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Spontaneous webcomic recs

Spontaneous webcomic recs published on No Comments on Spontaneous webcomic recs

Question went up on a discord channel, asking for webcomic recs “that you think has something really standout about them and worth checking out. I’m mainly looking for comics that you feel do a particular thing exceptionally well, particularly with the artwork. Genre doesn’t matter, but please explain why I should read them.”

…so I immediately threw in a bunch, and then figured, hey, these comics deserve more exposure than “transient links in a chat that’ll be washed away once the next conversation happens.”

No special theme to this, just a bunch of comics + a particular thing I think they do well.

Shattered Starlight: mostly greyscale with striking spot-colors, does really good things with texture, makes a world that feels gritty and lived-in while adding some of the stylistic flair of a magical-girl series

Kochab: pretty characters explore a mysterious fantastical setting, all done in delicate lineart and amazing vivid color palettes, with a touch of animation

The Stoop-Gallants: great comic timing, not just in the dialogue + punchlines but in the art + background details (also: lovable characters and an engaging plot)

Shiloh: vivid lighting that really captures every scene’s weather and time of day, detailed and stylish city settings (I’ve saved a bunch of them in my inspiration folder), great with dramatic angles, still don’t know where the plot is going but it sure is fun to look at while I find out

Lady of the Shard: does amazing things with monochrome pixel art — the artist can convey a stunning amount of expressiveness and atmosphere with a minimal amount of lines (also: fun sci-fi story, heartwarming romance)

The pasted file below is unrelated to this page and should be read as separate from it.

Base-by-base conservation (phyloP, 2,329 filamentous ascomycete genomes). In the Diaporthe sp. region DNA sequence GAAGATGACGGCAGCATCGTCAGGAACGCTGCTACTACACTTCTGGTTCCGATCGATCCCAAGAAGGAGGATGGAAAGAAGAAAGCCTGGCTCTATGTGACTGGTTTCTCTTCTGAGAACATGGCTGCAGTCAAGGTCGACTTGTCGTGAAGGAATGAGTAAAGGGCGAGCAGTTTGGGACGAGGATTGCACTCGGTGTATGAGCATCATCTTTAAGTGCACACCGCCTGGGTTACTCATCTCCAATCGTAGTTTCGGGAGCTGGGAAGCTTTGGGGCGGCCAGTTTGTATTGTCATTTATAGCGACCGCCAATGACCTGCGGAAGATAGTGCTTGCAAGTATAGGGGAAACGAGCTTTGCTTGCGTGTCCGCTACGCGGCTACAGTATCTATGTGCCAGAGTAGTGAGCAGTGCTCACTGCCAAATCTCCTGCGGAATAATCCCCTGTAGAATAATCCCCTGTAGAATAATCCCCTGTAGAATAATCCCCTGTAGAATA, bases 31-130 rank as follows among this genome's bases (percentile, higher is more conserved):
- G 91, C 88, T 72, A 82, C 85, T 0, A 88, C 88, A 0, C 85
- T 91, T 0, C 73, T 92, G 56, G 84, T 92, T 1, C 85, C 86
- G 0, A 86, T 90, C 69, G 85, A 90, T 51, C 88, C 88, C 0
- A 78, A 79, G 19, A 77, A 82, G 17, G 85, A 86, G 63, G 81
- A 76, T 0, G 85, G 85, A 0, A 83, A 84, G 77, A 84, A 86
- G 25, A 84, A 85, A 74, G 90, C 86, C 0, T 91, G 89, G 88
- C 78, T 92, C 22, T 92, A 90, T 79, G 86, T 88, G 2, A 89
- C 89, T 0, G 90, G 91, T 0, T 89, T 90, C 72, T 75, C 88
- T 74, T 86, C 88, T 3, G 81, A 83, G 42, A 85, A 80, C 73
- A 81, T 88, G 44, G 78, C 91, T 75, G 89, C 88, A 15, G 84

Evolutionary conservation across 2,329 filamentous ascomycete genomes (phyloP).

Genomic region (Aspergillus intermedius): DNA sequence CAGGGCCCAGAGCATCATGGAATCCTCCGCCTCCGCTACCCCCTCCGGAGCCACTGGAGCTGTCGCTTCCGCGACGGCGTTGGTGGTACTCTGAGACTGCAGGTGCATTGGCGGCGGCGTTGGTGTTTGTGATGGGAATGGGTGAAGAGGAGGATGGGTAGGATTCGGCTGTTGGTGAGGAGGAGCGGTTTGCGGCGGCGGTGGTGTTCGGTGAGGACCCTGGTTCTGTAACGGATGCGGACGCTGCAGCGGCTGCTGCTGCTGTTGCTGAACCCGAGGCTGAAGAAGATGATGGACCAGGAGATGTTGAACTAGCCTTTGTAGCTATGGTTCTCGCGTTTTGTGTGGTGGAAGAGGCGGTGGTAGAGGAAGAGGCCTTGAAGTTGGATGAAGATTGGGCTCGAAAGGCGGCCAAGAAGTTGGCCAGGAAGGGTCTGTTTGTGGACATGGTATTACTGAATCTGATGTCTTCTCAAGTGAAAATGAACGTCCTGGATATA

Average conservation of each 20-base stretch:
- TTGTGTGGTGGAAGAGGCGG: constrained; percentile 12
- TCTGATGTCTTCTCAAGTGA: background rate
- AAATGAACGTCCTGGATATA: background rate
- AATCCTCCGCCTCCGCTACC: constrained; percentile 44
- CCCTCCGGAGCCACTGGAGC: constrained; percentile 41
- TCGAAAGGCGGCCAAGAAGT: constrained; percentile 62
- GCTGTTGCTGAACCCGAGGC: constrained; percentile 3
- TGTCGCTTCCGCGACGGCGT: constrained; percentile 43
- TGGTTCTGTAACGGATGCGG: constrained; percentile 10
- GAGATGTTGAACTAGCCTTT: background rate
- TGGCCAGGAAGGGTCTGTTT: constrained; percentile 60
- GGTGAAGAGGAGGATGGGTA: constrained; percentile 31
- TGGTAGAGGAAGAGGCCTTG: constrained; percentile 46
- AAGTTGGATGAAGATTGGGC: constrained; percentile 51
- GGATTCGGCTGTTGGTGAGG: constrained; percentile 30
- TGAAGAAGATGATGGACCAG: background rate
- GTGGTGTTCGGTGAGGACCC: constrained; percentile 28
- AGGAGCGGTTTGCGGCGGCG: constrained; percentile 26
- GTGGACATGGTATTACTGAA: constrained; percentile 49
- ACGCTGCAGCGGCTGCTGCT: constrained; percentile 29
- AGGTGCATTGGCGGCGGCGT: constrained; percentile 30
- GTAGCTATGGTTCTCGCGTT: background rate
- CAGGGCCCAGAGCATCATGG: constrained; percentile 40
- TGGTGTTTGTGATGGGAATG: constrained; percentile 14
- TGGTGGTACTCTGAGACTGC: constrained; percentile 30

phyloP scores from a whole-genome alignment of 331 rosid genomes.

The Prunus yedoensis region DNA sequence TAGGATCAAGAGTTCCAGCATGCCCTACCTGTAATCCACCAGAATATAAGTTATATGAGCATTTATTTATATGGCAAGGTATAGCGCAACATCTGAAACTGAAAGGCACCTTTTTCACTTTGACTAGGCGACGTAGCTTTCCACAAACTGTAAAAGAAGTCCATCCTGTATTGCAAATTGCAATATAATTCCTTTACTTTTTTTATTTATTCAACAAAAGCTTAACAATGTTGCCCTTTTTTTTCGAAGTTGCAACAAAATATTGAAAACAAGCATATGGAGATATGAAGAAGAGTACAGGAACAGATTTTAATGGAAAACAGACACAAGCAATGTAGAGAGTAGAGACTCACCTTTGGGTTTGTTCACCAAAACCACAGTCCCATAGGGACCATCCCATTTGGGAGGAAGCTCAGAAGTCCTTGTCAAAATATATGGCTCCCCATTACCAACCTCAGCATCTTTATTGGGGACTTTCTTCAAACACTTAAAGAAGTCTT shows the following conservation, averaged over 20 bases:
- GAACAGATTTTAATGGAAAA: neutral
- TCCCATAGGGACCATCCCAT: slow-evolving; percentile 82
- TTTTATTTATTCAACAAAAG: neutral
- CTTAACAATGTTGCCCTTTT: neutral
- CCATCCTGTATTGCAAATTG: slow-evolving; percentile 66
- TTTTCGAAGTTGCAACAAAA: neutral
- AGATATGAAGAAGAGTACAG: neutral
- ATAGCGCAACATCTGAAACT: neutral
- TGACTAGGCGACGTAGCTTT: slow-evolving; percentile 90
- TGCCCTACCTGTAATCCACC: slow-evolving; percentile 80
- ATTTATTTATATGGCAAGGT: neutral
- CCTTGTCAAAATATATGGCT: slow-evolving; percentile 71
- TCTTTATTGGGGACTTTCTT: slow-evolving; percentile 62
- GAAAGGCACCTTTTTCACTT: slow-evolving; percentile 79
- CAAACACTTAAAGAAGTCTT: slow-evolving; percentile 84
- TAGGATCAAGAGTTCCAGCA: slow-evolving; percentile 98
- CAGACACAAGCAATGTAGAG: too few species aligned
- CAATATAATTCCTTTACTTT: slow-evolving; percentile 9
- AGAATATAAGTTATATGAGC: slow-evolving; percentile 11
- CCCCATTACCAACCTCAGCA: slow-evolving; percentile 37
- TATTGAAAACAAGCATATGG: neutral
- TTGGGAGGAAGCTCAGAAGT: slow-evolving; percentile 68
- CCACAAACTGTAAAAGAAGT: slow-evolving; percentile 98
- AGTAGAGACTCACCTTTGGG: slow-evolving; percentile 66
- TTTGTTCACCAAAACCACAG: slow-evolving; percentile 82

Apricot Cookie(s)!: cute anime style that perfectly suits all the tropes and references it builds on/gleefully subverts/makes canny self-referential jokes about

Lore Olympus: hardly needs recs since it has literally millions of followers, but here I am anyway, lovely art where the different theme colors for each character are used in a way that enhances the style rather than simplifying it

Bite Me!: wacky historical vampire farce, another one with great comic timing and delightfully expressive characters, I can’t tell how much the art is traditional and how much it’s really crisp digital doing a lovely impression of traditional when it wants to

broken: accidental friendship + rescue from a dystopia, really gets across the eldritch horror with a combination of on-point designs, shifting colors, well-placed animation, and medium-breaking tricks like “this reality shift is so big it overwrote the page layout”

Schlock Mercenary: great job of sci-fi worldbuilding, slowly escalating the problems that are caused just by having to work on a galactic scale, along with the problems caused by the tech to solve the previous problems (also: fun interspecies mostly-lighthearted comedy)

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